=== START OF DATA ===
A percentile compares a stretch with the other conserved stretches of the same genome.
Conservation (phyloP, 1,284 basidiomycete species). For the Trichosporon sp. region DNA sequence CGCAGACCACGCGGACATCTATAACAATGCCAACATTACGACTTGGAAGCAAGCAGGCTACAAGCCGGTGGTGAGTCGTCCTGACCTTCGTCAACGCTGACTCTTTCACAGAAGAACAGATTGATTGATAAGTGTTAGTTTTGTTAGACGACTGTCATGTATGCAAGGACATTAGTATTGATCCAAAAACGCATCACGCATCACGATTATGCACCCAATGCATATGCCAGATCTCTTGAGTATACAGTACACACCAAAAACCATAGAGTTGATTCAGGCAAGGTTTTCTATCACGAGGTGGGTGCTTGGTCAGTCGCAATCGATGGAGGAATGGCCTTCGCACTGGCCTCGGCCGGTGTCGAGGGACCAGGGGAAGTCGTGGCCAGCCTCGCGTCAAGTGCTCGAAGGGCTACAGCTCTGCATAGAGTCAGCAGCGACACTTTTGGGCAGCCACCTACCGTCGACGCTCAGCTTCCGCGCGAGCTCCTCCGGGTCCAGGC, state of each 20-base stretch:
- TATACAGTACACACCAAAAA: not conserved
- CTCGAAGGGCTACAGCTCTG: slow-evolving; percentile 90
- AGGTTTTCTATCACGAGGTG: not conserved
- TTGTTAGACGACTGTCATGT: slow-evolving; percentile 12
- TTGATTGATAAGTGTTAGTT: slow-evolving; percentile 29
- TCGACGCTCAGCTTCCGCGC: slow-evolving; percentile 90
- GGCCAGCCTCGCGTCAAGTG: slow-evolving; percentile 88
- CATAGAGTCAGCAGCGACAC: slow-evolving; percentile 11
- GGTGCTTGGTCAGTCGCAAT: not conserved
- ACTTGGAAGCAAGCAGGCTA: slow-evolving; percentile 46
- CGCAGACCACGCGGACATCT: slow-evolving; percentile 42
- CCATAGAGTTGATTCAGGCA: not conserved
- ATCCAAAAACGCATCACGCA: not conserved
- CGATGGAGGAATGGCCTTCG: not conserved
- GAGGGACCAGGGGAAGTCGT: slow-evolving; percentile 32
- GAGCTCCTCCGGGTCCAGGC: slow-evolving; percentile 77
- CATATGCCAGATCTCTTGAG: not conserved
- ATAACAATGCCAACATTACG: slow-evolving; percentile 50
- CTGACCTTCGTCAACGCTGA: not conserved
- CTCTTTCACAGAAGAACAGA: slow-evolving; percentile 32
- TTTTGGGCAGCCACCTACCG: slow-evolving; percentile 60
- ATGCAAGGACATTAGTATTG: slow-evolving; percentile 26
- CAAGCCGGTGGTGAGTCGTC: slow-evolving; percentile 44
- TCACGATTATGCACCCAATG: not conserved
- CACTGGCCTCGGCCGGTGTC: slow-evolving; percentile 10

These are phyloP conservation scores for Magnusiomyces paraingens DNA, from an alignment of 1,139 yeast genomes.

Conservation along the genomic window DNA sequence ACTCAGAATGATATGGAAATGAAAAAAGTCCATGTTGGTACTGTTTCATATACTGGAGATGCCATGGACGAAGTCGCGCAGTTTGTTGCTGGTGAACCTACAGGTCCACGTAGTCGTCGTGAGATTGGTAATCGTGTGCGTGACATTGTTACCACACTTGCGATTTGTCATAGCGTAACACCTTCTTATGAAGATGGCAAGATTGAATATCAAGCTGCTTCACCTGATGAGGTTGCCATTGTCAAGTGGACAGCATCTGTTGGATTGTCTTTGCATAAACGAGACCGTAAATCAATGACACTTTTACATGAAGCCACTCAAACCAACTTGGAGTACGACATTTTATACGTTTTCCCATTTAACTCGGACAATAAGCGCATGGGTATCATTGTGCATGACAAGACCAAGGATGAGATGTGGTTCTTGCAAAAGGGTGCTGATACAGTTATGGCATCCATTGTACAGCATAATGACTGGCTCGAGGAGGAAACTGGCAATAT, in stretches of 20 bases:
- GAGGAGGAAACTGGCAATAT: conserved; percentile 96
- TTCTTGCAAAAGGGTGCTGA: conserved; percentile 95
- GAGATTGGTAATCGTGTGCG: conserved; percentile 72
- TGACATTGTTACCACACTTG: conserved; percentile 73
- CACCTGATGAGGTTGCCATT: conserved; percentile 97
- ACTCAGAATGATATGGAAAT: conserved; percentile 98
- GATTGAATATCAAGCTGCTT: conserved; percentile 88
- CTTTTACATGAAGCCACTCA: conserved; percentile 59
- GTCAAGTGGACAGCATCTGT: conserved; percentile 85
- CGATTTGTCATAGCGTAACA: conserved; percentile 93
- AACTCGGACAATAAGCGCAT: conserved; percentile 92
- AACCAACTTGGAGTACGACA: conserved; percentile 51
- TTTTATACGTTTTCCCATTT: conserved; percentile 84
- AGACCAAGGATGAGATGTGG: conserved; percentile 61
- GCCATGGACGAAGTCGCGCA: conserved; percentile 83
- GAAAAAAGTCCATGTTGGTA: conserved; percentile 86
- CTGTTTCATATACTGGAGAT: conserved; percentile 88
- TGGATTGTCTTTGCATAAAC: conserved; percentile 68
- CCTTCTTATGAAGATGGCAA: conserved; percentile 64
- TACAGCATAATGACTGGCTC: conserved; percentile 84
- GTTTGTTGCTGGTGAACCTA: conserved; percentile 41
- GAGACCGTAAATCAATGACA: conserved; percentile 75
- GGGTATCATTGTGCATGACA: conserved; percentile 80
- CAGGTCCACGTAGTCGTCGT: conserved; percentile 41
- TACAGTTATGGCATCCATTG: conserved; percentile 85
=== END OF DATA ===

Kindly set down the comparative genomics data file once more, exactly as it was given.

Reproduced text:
A percentile compares a stretch with the other conserved stretches of the same genome.
Conservation (phyloP, 1,284 basidiomycete species). For the Trichosporon sp. region DNA sequence CGCAGACCACGCGGACATCTATAACAATGCCAACATTACGACTTGGAAGCAAGCAGGCTACAAGCCGGTGGTGAGTCGTCCTGACCTTCGTCAACGCTGACTCTTTCACAGAAGAACAGATTGATTGATAAGTGTTAGTTTTGTTAGACGACTGTCATGTATGCAAGGACATTAGTATTGATCCAAAAACGCATCACGCATCACGATTATGCACCCAATGCATATGCCAGATCTCTTGAGTATACAGTACACACCAAAAACCATAGAGTTGATTCAGGCAAGGTTTTCTATCACGAGGTGGGTGCTTGGTCAGTCGCAATCGATGGAGGAATGGCCTTCGCACTGGCCTCGGCCGGTGTCGAGGGACCAGGGGAAGTCGTGGCCAGCCTCGCGTCAAGTGCTCGAAGGGCTACAGCTCTGCATAGAGTCAGCAGCGACACTTTTGGGCAGCCACCTACCGTCGACGCTCAGCTTCCGCGCGAGCTCCTCCGGGTCCAGGC, state of each 20-base stretch:
- TATACAGTACACACCAAAAA: not conserved
- CTCGAAGGGCTACAGCTCTG: slow-evolving; percentile 90
- AGGTTTTCTATCACGAGGTG: not conserved
- TTGTTAGACGACTGTCATGT: slow-evolving; percentile 12
- TTGATTGATAAGTGTTAGTT: slow-evolving; percentile 29
- TCGACGCTCAGCTTCCGCGC: slow-evolving; percentile 90
- GGCCAGCCTCGCGTCAAGTG: slow-evolving; percentile 88
- CATAGAGTCAGCAGCGACAC: slow-evolving; percentile 11
- GGTGCTTGGTCAGTCGCAAT: not conserved
- ACTTGGAAGCAAGCAGGCTA: slow-evolving; percentile 46
- CGCAGACCACGCGGACATCT: slow-evolving; percentile 42
- CCATAGAGTTGATTCAGGCA: not conserved
- ATCCAAAAACGCATCACGCA: not conserved
- CGATGGAGGAATGGCCTTCG: not conserved
- GAGGGACCAGGGGAAGTCGT: slow-evolving; percentile 32
- GAGCTCCTCCGGGTCCAGGC: slow-evolving; percentile 77
- CATATGCCAGATCTCTTGAG: not conserved
- ATAACAATGCCAACATTACG: slow-evolving; percentile 50
- CTGACCTTCGTCAACGCTGA: not conserved
- CTCTTTCACAGAAGAACAGA: slow-evolving; percentile 32
- TTTTGGGCAGCCACCTACCG: slow-evolving; percentile 60
- ATGCAAGGACATTAGTATTG: slow-evolving; percentile 26
- CAAGCCGGTGGTGAGTCGTC: slow-evolving; percentile 44
- TCACGATTATGCACCCAATG: not conserved
- CACTGGCCTCGGCCGGTGTC: slow-evolving; percentile 10

These are phyloP conservation scores for Magnusiomyces paraingens DNA, from an alignment of 1,139 yeast genomes.

Conservation along the genomic window DNA sequence ACTCAGAATGATATGGAAATGAAAAAAGTCCATGTTGGTACTGTTTCATATACTGGAGATGCCATGGACGAAGTCGCGCAGTTTGTTGCTGGTGAACCTACAGGTCCACGTAGTCGTCGTGAGATTGGTAATCGTGTGCGTGACATTGTTACCACACTTGCGATTTGTCATAGCGTAACACCTTCTTATGAAGATGGCAAGATTGAATATCAAGCTGCTTCACCTGATGAGGTTGCCATTGTCAAGTGGACAGCATCTGTTGGATTGTCTTTGCATAAACGAGACCGTAAATCAATGACACTTTTACATGAAGCCACTCAAACCAACTTGGAGTACGACATTTTATACGTTTTCCCATTTAACTCGGACAATAAGCGCATGGGTATCATTGTGCATGACAAGACCAAGGATGAGATGTGGTTCTTGCAAAAGGGTGCTGATACAGTTATGGCATCCATTGTACAGCATAATGACTGGCTCGAGGAGGAAACTGGCAATAT, in stretches of 20 bases:
- GAGGAGGAAACTGGCAATAT: conserved; percentile 96
- TTCTTGCAAAAGGGTGCTGA: conserved; percentile 95
- GAGATTGGTAATCGTGTGCG: conserved; percentile 72
- TGACATTGTTACCACACTTG: conserved; percentile 73
- CACCTGATGAGGTTGCCATT: conserved; percentile 97
- ACTCAGAATGATATGGAAAT: conserved; percentile 98
- GATTGAATATCAAGCTGCTT: conserved; percentile 88
- CTTTTACATGAAGCCACTCA: conserved; percentile 59
- GTCAAGTGGACAGCATCTGT: conserved; percentile 85
- CGATTTGTCATAGCGTAACA: conserved; percentile 93
- AACTCGGACAATAAGCGCAT: conserved; percentile 92
- AACCAACTTGGAGTACGACA: conserved; percentile 51
- TTTTATACGTTTTCCCATTT: conserved; percentile 84
- AGACCAAGGATGAGATGTGG: conserved; percentile 61
- GCCATGGACGAAGTCGCGCA: conserved; percentile 83
- GAAAAAAGTCCATGTTGGTA: conserved; percentile 86
- CTGTTTCATATACTGGAGAT: conserved; percentile 88
- TGGATTGTCTTTGCATAAAC: conserved; percentile 68
- CCTTCTTATGAAGATGGCAA: conserved; percentile 64
- TACAGCATAATGACTGGCTC: conserved; percentile 84
- GTTTGTTGCTGGTGAACCTA: conserved; percentile 41
- GAGACCGTAAATCAATGACA: conserved; percentile 75
- GGGTATCATTGTGCATGACA: conserved; percentile 80
- CAGGTCCACGTAGTCGTCGT: conserved; percentile 41
- TACAGTTATGGCATCCATTG: conserved; percentile 85